Boy, having Kingdom end next week is seriously going to suck. You could hardly ask for a more open-ended “resolution” – we have plates spinning everywhere. The military and political situations have never been more in flux, Qian Lei is whereabouts unknown, and all sorts of interesting possibilities have been tantalizingly laid out on both the personal and global fronts. What a time to end. I’ll be fervently hoping for an S3 announcement at the end of next week’e episode, but there’ve been no hints dropped so far that it’s going to happen.
This week’s episode was neatly divided between the political and military side, starting out with Zheng’s decision to seek out Chengjiao’s help in containing the rise of his likely biological father, Lu Buwei. Zheng’s top aides Changwenjun and Si Shi are understandably skeptical – so far, entreating to untrustworthy family members for help hasn’t exactly paid off for Zheng. Si Shi is in an especially uncomfortable “comfortable seat” as Chengjiao’s former top aide himself.
Can Chengjiao be trusted? Obviously not – but it might conceivably by true that he despises the foreigner-commoner Lu Buwei even more than his half-brother. There’s no way this is more than a marriage of convenience – a “the enemy of my enemy is my friend” situation – but for now, that might be an acceptable gamble for Zheng to make. And as always, he’s thinking big – he has in mind to leverage the power of the Chengjiao faction to use Lu Buwei’s arrogant self-promotion to Prime Minister against him. How? By getting his own loyalists (certainly Changwenjun and probably Si Shi) appointed to the now dual empty Chancellor positions before Lu Buwei can fill them with half of his Four Pillars.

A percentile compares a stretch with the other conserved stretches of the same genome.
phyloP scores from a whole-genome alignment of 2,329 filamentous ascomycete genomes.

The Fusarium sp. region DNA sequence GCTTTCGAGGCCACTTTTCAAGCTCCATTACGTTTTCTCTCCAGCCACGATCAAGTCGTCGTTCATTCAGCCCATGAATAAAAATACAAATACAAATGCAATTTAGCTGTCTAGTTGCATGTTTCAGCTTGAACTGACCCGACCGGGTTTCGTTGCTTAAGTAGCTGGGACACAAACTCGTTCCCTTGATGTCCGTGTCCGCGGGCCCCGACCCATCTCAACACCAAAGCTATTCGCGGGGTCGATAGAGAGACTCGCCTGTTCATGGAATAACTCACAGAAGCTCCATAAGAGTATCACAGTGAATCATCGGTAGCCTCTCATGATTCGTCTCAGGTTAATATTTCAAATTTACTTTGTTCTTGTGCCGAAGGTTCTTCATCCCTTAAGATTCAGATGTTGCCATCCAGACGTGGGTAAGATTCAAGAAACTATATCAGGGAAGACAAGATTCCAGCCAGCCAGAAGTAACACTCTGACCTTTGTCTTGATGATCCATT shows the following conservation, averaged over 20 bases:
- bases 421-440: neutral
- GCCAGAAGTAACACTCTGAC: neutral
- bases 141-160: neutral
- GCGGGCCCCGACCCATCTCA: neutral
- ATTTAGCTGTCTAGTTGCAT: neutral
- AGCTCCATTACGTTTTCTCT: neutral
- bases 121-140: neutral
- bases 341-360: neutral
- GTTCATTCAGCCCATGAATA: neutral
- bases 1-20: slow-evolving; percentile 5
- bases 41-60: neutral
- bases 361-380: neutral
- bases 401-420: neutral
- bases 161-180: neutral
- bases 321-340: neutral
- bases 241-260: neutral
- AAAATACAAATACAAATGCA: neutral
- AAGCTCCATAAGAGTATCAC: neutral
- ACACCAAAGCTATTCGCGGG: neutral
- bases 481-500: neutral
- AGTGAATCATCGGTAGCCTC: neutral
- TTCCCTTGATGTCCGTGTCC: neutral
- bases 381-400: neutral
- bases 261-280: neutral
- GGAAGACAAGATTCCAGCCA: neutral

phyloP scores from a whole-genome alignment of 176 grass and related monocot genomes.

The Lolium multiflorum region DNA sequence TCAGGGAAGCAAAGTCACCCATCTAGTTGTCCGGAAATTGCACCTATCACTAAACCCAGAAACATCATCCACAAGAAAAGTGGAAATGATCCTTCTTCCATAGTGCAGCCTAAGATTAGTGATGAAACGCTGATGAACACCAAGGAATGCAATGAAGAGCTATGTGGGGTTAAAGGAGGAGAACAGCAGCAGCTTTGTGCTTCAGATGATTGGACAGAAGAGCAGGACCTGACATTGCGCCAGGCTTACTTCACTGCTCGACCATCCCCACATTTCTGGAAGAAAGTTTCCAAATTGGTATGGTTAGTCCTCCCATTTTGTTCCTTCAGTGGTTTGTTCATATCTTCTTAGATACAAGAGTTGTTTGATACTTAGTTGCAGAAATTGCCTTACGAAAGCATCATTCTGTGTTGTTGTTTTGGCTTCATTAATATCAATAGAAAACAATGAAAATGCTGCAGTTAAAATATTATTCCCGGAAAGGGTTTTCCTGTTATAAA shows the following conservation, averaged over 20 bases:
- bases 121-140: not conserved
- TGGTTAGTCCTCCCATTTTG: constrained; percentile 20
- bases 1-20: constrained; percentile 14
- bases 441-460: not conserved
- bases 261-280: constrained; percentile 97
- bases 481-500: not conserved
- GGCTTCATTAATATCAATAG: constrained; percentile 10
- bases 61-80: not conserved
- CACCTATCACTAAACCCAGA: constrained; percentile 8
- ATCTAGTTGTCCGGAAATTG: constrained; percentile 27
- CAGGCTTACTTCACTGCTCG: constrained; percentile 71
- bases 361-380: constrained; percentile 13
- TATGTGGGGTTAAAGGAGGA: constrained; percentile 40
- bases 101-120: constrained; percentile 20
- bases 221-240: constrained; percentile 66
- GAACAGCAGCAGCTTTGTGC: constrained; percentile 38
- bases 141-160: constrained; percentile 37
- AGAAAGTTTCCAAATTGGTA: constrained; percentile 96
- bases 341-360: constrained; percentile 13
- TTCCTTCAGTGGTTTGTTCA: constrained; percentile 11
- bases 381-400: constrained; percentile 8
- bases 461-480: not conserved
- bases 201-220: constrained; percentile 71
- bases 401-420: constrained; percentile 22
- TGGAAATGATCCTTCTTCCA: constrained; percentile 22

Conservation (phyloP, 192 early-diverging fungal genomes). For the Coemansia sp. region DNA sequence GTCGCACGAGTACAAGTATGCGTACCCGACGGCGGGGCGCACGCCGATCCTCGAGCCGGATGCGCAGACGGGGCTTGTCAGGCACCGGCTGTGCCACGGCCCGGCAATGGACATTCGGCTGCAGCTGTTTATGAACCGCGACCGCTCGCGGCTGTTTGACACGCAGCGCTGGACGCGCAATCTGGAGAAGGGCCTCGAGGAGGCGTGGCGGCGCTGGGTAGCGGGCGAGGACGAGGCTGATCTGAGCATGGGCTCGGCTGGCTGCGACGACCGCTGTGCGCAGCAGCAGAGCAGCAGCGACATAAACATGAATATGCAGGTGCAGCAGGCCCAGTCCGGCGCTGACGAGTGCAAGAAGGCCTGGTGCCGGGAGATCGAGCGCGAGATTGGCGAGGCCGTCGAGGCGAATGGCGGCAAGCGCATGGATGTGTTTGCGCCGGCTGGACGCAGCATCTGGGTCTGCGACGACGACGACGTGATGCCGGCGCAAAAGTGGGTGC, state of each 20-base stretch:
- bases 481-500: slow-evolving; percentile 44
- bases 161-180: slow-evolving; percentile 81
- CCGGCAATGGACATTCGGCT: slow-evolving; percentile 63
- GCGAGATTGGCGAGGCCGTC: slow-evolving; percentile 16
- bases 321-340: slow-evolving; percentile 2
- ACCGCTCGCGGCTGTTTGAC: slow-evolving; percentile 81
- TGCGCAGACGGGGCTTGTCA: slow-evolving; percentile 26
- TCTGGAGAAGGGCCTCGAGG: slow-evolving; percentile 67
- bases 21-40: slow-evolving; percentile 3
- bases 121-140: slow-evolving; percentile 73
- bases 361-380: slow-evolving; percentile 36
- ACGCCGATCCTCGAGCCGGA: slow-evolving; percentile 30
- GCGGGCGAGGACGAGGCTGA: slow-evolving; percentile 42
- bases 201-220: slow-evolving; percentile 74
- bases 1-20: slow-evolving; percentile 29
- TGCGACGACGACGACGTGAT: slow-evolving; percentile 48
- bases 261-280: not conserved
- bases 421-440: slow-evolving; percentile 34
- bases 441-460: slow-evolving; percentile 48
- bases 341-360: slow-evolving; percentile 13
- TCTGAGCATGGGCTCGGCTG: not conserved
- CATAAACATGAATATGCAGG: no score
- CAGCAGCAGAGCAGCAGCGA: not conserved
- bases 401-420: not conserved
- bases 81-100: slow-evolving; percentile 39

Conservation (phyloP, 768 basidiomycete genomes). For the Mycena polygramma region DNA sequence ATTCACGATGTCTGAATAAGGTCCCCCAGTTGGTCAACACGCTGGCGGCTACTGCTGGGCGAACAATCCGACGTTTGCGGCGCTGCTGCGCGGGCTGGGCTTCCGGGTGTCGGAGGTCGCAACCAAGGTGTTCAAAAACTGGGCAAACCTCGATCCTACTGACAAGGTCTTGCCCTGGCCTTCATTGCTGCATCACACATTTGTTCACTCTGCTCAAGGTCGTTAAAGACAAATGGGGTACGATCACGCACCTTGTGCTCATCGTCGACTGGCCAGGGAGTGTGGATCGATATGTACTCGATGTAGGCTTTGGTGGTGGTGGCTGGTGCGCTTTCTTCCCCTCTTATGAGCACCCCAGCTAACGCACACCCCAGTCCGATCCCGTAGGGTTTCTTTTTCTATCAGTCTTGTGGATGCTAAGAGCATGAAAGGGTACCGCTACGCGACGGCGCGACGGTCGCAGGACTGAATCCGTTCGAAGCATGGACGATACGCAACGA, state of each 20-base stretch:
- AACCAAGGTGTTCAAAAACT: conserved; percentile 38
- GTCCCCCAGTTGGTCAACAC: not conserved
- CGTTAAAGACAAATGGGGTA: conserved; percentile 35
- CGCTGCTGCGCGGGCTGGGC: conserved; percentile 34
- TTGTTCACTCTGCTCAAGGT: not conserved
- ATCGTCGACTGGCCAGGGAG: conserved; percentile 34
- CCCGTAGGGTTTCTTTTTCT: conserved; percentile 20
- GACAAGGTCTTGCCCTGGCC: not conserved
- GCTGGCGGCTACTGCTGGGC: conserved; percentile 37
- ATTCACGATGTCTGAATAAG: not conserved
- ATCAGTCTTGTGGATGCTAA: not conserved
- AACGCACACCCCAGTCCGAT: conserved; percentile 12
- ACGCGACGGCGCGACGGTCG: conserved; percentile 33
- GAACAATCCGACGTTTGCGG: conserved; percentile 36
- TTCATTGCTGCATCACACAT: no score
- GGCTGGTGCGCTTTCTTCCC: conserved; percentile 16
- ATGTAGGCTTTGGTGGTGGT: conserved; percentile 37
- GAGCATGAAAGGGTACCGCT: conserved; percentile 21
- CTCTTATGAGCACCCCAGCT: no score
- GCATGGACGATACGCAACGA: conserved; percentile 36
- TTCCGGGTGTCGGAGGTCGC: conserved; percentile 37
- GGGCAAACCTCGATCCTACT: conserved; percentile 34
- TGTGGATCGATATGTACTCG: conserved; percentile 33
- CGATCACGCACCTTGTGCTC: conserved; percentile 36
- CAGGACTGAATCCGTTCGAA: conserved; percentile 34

Meanwhile, Xin and the Feixin unit advance on Xu, coming across a field of slain children on the way. They catch the attacking Han army of 2000 by surprise as they’re about to break down the last gate of the fortress that represents the entire tiny Kingdom, and once Xin – who’s grown fearsomely strong since besting Lun Hu – takes out the Han General Ma Guan, the battle ends in a hasty retreat by the routed Han forces. Xiu is reunited with his mother, and the grateful and giant-headed elder of Xu expresses his gratitude.
No, the real action here is not the battle but what comes after – when the elder reveals the truth of Xu to Xin and Diao. The tiny kingdom exists via the good graces of Zhao, Wei and Chu – selling information about each to the other, and presumably also whatever information about other countries they manage to procure. Diao instantly recognizes the significance of this to Qin, which currently has no stake in this tiny kingdom. The elder makes a gift of a detailed map to Xin, but for now that’s all apart from his gratitude. It’s useful enough, and for now Xin’s disregarding orders to act on principle seems to have paid off.
One last wrinkle, though – the Feixin spots a mysterious army of 3000 while on their way to Dongjin Castle, and it’s soon revealed to be a Zhao force under the command of Li Mu himself. The potential implications of this are a real puzzle, with many permutations. Is there more to Xu than the elder let on – do they have a hand in Zhao’s presence here? What of the Chu garrison that left their border post at the same time the Feixin did? It must be remembered that Zhao still has a treaty with Qin and Li Mu intends to honor it, so there should be no confrontation between his army and Xin’s – but they certainly aren’t friends. After having steamrolled through Yan Li Mu is clearly planning his next major move, which is surely calculated to exert maximum pressure on Qin.